Judge Ryan Keefer would love to not be able to see his reflection in the mirror. I mean come on, take a look at that mug!
"I am the monster that breathing men would kill. I am Dracula."
It's arguably the most famous and recognizable monster in literary and cinematic lore, if you don't count mafia films. And in 1992, Francis Ford Coppola was the latest to take a crack at Bram Stoker's novel about the being that conducted most of his business in the evenings, one that never aged and subsisted on human blood. After a couple of lackluster attempts on DVD, now we have a new version with bonus material, and the first of Coppola's films to appear in high definition. What are the results?
Facts of the Case
There is very little here that people don't realize about the film, but for the few of you who actually have been living in a coffin, let me try to recount this as succinctly as I can. Vlad the Impaler (Gary Oldman, Immortal Beloved) fights during the Crusades, only to return home when he hears the news of his wife's suicide. He feels that this is God manipulating his feelings, so he renounces God and joins the darkest of dark sides. Years later, he finds out that the reincarnation of his wife is living in England under the name Mina (Winona Ryder, Mr. Deeds), who is engaged to Jonathan (Keanu Reeves, Constantine). So naturally he tries to leave Transylvania to find out if all this is true. There might be some crucifixes, along with the appearance of Van Helsing (Anthony Hopkins, Fracture), but there's no garlic or some of the other common things that repel those who live on blood and appear in Anne Rice novels.
Admittedly, you are reading a review by one who's never really read the book or had any real proclivity or urge to watch anything related to Dracula, unless you count the occasional Buffy the Vampire Slayer episode. But I know the basic concepts surrounding the tale. Needless to say that when you watch Coppola's interpretation of it, you can't help but appreciate the fact that he's trying to capture the spirit of the old Tod Browning film with Bela Lugosi. Using a lot of old camera trickery, you get the intimate feelings about how mystical Dracula has become since renouncing his beliefs centuries before.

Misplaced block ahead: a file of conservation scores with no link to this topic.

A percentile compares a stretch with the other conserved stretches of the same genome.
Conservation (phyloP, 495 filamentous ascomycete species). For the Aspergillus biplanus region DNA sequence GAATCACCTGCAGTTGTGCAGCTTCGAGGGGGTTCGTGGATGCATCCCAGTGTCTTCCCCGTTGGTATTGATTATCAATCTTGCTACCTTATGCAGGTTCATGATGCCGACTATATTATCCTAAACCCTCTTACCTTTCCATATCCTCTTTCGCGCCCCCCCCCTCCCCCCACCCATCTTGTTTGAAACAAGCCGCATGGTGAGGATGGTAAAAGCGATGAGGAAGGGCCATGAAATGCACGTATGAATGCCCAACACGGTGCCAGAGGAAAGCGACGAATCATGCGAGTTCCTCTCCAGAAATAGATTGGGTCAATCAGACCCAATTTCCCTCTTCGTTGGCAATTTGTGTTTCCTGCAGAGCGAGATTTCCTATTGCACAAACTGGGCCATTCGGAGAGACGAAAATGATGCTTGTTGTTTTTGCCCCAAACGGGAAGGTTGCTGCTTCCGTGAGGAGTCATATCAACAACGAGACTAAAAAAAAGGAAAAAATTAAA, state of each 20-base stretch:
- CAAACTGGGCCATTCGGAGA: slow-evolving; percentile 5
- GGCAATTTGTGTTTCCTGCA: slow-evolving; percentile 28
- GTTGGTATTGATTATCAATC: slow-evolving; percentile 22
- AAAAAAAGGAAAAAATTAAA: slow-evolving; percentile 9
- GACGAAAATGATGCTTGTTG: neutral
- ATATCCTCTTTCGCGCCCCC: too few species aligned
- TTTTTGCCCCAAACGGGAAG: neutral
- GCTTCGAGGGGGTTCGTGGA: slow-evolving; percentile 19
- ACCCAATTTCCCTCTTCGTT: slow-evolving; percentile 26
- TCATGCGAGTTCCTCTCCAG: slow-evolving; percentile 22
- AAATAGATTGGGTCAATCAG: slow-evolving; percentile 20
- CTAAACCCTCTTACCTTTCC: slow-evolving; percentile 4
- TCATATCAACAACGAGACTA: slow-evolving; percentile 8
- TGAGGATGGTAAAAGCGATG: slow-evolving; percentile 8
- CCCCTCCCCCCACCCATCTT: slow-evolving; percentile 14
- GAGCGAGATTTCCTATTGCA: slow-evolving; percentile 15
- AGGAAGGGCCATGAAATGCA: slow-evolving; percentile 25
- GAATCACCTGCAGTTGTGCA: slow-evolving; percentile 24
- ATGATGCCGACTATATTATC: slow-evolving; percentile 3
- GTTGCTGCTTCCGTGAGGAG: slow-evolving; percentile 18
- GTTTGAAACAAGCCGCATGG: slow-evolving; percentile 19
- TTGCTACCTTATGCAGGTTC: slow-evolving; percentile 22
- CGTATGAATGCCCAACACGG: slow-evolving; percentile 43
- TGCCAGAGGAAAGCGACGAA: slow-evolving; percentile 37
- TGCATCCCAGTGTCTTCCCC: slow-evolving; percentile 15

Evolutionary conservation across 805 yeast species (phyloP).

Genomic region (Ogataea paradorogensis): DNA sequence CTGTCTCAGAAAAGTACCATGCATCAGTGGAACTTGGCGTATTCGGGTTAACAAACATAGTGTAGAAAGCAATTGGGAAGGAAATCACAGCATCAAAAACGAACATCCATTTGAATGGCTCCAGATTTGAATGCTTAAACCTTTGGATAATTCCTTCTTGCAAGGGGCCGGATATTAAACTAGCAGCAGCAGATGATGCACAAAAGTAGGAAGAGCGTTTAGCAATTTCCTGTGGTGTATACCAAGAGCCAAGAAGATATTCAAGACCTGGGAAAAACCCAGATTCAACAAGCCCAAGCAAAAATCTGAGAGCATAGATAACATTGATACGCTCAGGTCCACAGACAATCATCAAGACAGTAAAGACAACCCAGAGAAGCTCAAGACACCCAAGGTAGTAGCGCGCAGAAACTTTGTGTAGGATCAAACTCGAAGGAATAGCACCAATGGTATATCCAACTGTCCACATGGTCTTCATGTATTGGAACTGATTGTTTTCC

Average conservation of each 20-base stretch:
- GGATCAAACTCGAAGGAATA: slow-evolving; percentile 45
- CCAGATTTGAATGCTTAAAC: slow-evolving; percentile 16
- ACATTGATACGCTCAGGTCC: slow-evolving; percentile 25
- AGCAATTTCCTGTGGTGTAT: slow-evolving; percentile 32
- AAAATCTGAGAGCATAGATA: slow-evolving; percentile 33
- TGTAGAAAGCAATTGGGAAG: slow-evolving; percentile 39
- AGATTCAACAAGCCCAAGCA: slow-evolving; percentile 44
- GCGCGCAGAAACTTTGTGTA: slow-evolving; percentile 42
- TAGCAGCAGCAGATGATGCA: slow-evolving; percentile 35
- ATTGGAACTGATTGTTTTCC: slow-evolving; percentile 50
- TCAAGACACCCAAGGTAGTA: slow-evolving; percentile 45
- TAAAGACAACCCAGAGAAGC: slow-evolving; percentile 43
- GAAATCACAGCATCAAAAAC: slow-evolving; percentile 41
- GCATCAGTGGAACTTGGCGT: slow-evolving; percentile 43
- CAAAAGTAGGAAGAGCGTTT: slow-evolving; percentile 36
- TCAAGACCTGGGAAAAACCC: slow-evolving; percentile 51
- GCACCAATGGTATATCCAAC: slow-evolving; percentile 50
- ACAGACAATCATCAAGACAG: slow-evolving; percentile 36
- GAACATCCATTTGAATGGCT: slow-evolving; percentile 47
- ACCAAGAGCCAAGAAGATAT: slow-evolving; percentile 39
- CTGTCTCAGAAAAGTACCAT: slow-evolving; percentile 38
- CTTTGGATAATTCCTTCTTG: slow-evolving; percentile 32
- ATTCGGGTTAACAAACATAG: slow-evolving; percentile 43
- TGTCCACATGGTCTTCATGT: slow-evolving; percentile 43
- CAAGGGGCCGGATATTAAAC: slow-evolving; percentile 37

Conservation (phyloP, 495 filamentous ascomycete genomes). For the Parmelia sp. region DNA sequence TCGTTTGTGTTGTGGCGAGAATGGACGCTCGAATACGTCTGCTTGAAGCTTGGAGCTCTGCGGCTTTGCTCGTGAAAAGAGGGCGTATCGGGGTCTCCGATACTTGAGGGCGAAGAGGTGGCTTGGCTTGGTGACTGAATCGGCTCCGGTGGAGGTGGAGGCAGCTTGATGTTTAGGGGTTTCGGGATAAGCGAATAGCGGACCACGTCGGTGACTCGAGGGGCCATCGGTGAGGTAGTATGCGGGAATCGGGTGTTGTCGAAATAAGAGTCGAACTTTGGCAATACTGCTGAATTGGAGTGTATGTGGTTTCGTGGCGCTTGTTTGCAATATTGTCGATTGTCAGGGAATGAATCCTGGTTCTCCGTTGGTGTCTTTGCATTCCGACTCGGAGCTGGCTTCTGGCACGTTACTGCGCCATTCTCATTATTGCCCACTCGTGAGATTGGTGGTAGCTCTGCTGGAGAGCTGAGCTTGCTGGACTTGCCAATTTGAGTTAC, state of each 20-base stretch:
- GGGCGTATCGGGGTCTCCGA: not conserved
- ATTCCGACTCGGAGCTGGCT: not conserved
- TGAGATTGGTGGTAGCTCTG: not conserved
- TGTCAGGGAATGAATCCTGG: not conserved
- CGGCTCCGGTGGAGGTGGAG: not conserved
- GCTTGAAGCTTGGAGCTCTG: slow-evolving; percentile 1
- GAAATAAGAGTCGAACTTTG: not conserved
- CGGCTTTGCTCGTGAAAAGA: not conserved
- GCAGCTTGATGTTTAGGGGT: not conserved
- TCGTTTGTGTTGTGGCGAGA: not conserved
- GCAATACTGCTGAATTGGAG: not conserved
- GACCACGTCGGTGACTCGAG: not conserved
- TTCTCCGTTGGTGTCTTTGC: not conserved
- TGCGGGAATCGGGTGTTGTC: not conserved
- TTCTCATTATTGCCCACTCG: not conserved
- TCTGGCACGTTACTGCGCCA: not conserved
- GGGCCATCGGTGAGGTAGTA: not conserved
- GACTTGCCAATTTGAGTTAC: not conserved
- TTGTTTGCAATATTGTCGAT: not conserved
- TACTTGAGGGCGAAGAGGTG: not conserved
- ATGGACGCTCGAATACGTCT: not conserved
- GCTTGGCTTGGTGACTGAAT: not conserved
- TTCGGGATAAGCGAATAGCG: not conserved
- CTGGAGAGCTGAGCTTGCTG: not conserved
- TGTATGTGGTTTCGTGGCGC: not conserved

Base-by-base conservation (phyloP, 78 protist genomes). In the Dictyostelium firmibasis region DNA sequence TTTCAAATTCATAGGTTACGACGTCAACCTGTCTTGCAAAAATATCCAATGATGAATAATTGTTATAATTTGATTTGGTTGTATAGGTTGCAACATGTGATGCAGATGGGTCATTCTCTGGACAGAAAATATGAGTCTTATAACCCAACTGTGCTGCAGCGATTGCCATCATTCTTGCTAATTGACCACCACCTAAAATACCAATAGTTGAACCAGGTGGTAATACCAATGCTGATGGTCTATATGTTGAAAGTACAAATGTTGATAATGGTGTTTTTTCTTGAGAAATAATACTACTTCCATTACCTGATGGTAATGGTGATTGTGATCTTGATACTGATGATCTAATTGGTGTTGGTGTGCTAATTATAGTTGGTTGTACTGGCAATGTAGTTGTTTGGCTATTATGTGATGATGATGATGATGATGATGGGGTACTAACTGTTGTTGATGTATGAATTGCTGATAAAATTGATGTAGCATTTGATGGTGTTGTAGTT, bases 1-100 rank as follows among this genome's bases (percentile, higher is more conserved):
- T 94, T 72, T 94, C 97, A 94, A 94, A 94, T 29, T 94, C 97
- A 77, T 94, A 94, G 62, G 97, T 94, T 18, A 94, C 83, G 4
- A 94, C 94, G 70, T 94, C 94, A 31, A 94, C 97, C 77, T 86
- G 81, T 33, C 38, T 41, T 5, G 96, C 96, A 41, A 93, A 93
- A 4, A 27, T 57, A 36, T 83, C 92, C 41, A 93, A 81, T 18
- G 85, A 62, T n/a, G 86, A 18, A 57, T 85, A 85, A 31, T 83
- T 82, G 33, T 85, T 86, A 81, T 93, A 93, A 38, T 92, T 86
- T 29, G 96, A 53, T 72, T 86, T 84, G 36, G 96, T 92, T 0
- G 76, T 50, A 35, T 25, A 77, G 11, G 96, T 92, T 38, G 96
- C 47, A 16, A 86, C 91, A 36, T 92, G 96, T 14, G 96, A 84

It doesn't hurt that Oldman turns in a very convincing performance in the title role. I've said it before, I'll say it again; who else can say they've played Beethoven, Dracula, Sid Vicious and Lee Harvey Oswald? He takes these eclectic roles for the challenge, and he's quite convincing as a figure who has seemingly been spurned by those whom he did bidding for, and finds contentment in his new life. When he finds Ryder, those feelings seem to return, even after Van Helsing has appeared on the scene to thwart this desire. Ryder is also very good as Mina. She showed Coppola a copy of the script by James V. Hart (The Last Mimzy) as a way to mend fences after she left The Godfather Part III, and as Mina she is a woman who is on the verge of discovering her sexuality for the first time.
There has been some talk in the online community about how shoddy the 1.85:1 AVC MPEG-4 transfer has looked, with defenders leaning an eye towards the presumption that the previous Superbit transfer had been done without Coppola's approval. In a brief e-mail conversation with the producer of this DVD (and longtime Coppola collaborator) Kim Aubry, Aubry does confirm that the Superbit transfer was done without either his or Coppola's involvement. He also goes on to say that a new HD transfer was created using an interpositive found in Sony's vault. Said element was compared to a print of the film that Coppola and cinematographer Michael Ballhaus (The Departed) had approved for the initial theatrical release of the film. Quoting Aubry, "this new HD master is much closer to the original final answer print that Coppola and Ballhaus made when the film opened at the end of 1992."